SOUTH BEND, Ind. (CBS Local) — Researchers at the University of Notre Dame have received $2.9 million to develop a new diagnostic platform that could diagnose cancer in as little as three hours by using only one or two drops of blood.

With the award from the National Institutes of Health, researchers will integrate technologies that will improve the analysis of extracellular RNA (exRNA), which are molecules critical to disease development.

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Researchers say exRNA carries information about cellular makeup and, therefore, the release of exRNA from tumor cells may offer important details such as tumor type and size.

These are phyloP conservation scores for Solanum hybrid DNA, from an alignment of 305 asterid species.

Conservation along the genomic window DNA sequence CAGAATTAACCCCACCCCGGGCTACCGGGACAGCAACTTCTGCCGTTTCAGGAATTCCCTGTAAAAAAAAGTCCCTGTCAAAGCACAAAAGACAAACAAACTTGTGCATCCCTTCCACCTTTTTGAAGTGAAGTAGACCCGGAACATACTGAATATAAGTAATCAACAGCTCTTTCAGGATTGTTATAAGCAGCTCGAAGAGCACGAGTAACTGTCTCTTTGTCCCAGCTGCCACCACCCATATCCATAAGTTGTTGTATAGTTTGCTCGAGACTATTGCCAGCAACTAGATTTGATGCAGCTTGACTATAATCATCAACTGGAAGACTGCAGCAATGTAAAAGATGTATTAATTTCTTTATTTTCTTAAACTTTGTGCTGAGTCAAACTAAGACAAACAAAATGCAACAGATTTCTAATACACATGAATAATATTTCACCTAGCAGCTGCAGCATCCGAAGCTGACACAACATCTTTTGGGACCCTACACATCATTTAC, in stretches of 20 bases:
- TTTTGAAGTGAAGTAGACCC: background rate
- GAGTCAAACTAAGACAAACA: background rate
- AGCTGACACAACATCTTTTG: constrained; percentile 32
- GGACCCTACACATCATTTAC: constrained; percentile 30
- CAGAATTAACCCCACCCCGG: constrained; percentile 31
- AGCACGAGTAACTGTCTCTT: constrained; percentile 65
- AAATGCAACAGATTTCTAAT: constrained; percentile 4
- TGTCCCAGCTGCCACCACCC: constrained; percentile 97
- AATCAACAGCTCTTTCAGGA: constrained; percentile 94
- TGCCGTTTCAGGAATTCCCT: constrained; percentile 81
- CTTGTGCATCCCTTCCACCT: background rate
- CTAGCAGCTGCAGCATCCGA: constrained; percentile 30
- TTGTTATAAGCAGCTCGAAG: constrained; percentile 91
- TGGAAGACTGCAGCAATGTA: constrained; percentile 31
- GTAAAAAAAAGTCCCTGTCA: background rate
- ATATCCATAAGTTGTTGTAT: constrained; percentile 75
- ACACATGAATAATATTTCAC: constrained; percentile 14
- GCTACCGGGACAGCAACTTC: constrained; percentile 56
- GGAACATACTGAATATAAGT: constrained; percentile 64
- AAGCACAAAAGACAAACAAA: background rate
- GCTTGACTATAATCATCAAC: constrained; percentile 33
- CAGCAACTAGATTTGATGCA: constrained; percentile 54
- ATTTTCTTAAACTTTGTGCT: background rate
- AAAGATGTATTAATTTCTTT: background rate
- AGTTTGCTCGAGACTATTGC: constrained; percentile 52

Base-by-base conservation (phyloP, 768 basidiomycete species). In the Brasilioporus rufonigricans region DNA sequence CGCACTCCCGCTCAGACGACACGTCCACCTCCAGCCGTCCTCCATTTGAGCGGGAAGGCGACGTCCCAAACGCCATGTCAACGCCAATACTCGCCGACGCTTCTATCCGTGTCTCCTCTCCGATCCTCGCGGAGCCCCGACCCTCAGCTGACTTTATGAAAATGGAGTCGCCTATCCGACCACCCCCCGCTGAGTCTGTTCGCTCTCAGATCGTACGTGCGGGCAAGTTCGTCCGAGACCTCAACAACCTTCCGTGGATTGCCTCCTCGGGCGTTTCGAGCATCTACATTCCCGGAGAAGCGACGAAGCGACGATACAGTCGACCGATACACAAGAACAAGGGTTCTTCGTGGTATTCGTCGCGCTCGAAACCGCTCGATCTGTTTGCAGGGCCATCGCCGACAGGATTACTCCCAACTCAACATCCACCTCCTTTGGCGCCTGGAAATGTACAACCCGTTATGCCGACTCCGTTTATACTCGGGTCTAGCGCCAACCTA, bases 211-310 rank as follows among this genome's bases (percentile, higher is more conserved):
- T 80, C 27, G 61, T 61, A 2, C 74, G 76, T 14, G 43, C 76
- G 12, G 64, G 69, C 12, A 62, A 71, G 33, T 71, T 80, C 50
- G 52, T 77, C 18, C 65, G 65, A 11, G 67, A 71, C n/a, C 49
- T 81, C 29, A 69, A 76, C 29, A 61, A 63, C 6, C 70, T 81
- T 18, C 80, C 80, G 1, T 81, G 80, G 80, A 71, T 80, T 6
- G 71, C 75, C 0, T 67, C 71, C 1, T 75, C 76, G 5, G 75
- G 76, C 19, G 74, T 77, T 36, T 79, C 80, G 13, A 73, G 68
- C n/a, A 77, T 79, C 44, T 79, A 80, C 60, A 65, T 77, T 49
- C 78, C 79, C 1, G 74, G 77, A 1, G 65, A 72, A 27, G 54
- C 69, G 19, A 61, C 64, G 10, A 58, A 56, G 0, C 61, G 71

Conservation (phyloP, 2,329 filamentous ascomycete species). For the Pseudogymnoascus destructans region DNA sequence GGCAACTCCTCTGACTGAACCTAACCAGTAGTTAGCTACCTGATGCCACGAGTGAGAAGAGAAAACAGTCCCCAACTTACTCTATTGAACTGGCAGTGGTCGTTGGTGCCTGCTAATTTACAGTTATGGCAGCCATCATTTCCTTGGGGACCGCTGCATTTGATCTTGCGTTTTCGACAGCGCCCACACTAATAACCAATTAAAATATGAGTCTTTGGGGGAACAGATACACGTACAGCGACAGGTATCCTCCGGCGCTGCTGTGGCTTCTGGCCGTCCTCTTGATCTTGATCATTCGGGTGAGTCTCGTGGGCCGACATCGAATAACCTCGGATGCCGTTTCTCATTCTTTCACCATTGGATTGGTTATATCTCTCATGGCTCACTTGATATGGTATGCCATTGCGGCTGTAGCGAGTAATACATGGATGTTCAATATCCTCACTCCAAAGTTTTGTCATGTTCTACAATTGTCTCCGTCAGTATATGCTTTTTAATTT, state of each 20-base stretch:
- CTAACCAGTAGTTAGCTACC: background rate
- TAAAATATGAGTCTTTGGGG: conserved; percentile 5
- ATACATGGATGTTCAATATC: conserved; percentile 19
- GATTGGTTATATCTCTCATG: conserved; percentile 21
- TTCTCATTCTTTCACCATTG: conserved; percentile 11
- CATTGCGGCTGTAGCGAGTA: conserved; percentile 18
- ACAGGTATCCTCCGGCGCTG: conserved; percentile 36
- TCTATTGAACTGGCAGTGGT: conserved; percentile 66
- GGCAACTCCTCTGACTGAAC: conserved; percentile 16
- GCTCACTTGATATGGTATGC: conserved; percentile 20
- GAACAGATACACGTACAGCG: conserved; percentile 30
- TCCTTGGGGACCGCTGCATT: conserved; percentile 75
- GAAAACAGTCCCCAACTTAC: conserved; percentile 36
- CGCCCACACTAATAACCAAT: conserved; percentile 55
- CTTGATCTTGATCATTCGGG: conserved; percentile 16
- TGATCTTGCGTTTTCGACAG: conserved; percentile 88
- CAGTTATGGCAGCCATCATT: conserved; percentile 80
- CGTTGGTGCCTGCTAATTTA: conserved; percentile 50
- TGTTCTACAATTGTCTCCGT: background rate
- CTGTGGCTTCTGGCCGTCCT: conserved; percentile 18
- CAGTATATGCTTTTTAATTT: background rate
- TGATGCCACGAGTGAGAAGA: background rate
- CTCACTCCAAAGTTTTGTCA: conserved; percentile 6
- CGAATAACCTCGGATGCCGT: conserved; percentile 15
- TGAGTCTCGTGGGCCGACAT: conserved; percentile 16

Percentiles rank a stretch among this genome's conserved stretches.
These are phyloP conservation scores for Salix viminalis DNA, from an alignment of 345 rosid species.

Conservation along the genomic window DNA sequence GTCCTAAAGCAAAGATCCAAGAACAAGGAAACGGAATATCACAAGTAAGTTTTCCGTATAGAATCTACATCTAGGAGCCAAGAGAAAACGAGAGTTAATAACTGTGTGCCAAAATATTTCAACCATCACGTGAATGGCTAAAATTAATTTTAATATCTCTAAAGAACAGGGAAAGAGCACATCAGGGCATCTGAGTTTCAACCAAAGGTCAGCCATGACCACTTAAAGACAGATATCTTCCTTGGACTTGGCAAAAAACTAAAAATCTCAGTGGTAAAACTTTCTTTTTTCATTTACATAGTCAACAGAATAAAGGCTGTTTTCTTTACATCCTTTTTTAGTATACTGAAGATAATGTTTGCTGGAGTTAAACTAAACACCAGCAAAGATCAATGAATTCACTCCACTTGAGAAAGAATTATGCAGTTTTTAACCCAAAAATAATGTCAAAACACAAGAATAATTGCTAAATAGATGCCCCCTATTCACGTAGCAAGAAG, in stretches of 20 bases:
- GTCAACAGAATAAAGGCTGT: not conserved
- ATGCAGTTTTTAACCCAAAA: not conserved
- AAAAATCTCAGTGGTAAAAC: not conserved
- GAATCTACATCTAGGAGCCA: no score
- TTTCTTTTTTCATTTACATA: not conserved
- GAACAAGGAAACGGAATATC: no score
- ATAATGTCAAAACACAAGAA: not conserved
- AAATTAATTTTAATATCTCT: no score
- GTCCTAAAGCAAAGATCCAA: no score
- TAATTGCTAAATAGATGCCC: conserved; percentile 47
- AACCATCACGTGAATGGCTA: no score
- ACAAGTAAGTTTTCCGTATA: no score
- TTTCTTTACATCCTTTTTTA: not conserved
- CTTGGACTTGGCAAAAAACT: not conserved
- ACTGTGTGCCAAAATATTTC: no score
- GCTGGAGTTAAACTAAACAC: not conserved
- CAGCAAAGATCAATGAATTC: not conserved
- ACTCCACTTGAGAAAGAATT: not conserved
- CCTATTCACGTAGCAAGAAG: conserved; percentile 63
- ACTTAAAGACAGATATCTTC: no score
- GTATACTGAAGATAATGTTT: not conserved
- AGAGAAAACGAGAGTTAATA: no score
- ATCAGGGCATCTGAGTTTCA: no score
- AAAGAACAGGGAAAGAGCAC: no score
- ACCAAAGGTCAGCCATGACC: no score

“Current technology has allowed for the identification of exRNA, but slowly, and the results are typically inefficient and lack the quality needed to determine a diagnosis,” said Hsueh-Chia Chang, the Bayer Professor of Chemical and Biomolecular Engineering and project lead.

“Our proposed diagnostic platform will separate the nanoparticle carriers, release their exRNA cargo and then identify the disease biomarkers, all by integrating an array of technologies invented by our research team here at Notre Dame,” he added.

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The research team is affiliated with Notre Dame’s Harper Cancer Research Institute and the Advanced Diagnostics and Therapeutics initiative.